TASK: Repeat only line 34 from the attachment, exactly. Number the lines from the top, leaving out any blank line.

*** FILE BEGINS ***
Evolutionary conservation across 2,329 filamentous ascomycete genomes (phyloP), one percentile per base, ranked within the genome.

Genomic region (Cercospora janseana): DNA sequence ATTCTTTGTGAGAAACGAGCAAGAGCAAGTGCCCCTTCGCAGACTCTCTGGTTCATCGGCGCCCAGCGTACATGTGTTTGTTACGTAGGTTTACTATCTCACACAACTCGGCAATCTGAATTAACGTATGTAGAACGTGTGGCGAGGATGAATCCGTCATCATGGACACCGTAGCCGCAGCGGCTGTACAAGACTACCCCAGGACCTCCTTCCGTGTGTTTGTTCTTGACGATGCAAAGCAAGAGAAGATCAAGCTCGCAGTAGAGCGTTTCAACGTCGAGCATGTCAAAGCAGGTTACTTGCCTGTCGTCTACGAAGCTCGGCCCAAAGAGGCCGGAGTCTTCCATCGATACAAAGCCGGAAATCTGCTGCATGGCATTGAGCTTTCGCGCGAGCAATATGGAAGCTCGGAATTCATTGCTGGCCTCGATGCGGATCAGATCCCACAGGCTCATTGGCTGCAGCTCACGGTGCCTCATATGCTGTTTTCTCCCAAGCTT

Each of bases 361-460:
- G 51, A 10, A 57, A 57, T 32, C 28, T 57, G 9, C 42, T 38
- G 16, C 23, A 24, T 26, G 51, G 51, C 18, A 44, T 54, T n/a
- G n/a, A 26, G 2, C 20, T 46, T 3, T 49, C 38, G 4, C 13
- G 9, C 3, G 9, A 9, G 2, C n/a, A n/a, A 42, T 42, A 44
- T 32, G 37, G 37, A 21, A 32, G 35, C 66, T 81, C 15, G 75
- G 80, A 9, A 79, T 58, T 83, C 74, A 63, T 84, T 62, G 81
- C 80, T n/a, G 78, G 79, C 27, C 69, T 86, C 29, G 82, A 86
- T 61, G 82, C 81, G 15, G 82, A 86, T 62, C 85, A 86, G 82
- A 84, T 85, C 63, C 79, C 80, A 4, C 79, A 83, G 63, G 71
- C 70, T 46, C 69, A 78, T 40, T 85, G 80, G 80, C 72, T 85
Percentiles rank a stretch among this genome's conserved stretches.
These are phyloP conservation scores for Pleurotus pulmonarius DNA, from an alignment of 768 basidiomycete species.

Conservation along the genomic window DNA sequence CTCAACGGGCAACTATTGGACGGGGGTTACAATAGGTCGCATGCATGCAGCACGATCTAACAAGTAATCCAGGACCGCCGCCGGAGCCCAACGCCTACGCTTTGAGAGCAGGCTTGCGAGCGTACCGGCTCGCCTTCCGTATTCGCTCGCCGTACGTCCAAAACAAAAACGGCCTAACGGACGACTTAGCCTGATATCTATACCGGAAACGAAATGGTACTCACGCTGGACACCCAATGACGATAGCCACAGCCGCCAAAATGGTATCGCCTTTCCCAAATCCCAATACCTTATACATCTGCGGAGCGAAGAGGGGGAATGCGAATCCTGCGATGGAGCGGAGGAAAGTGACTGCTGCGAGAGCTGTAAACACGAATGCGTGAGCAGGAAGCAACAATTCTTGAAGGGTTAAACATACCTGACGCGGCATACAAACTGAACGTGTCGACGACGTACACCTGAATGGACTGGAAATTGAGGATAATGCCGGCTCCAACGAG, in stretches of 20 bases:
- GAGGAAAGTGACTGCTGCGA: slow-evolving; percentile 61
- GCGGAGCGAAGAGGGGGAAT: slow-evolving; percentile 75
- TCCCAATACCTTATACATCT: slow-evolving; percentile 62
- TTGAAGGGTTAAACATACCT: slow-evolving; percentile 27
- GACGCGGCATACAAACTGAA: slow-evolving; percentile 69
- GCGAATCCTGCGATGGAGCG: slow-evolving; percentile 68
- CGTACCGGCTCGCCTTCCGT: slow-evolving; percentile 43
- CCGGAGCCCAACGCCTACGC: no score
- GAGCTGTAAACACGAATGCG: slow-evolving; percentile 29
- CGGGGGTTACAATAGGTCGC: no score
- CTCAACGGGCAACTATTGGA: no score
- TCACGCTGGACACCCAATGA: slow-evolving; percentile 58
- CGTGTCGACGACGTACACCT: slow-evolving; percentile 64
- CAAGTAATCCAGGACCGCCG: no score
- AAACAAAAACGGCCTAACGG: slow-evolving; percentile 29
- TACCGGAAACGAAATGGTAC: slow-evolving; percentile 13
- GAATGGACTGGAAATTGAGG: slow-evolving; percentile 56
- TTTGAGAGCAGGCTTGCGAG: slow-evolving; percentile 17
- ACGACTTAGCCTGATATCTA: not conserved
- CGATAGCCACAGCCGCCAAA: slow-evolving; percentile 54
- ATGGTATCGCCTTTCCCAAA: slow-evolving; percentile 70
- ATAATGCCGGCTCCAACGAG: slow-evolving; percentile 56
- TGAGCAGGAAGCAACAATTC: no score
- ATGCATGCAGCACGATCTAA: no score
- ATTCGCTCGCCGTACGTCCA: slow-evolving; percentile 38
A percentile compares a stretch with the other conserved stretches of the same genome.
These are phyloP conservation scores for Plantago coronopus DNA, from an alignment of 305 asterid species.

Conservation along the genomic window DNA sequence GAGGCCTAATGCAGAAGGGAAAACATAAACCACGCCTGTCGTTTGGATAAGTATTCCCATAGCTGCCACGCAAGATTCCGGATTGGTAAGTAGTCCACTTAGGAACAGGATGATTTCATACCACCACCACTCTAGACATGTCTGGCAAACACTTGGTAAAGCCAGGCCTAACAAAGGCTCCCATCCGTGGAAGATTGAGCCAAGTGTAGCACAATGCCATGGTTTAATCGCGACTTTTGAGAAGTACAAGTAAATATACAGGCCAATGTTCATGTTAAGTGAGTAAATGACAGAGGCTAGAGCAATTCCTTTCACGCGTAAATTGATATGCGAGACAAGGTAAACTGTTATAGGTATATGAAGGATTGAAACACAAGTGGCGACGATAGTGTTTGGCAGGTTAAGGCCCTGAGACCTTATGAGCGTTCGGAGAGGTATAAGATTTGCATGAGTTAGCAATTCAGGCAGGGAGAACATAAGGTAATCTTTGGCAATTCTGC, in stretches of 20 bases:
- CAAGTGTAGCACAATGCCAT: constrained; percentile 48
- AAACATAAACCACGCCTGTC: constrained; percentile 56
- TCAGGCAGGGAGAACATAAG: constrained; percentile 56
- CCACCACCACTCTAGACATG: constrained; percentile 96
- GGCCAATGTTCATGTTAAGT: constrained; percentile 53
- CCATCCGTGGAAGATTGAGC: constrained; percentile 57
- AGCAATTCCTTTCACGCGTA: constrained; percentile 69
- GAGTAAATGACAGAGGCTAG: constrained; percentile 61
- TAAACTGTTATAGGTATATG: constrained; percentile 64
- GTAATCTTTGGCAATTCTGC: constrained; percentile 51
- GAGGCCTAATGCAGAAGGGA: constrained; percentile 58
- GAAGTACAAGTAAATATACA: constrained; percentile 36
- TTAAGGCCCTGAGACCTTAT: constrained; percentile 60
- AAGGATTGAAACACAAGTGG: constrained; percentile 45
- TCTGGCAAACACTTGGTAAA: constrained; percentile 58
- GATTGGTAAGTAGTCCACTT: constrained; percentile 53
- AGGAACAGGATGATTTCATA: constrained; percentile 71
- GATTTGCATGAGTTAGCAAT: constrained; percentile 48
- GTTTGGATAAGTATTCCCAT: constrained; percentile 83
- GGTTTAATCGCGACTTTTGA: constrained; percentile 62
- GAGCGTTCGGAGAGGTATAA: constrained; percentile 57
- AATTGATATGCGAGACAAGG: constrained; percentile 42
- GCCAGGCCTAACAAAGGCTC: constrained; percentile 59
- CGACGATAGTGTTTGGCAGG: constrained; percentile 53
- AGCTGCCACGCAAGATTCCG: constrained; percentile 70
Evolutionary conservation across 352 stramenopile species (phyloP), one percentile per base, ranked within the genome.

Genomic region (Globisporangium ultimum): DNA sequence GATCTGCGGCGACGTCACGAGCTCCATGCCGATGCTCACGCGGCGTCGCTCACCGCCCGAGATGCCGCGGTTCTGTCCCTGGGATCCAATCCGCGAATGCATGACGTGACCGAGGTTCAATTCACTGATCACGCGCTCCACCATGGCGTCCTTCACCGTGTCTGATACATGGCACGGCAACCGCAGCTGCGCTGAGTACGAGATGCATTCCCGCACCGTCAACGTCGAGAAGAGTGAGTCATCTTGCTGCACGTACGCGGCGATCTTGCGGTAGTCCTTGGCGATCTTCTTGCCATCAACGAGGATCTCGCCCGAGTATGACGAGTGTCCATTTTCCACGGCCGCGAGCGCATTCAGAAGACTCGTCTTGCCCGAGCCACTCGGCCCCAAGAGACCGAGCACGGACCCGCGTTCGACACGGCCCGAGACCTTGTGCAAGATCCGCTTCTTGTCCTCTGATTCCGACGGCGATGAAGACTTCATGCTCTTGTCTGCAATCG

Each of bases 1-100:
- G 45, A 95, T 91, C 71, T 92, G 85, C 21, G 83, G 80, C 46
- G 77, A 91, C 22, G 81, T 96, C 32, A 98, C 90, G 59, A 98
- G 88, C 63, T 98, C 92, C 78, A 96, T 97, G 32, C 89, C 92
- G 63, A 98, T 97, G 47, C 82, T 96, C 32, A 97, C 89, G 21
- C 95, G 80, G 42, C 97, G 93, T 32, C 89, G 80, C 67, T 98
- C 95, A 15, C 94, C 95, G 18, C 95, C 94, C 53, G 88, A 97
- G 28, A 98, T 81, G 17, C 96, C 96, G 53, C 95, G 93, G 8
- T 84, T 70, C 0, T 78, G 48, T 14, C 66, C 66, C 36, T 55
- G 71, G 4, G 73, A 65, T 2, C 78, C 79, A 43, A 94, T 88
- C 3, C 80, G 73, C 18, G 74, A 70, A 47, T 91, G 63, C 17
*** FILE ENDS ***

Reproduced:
- TTTGAGAGCAGGCTTGCGAG: slow-evolving; percentile 17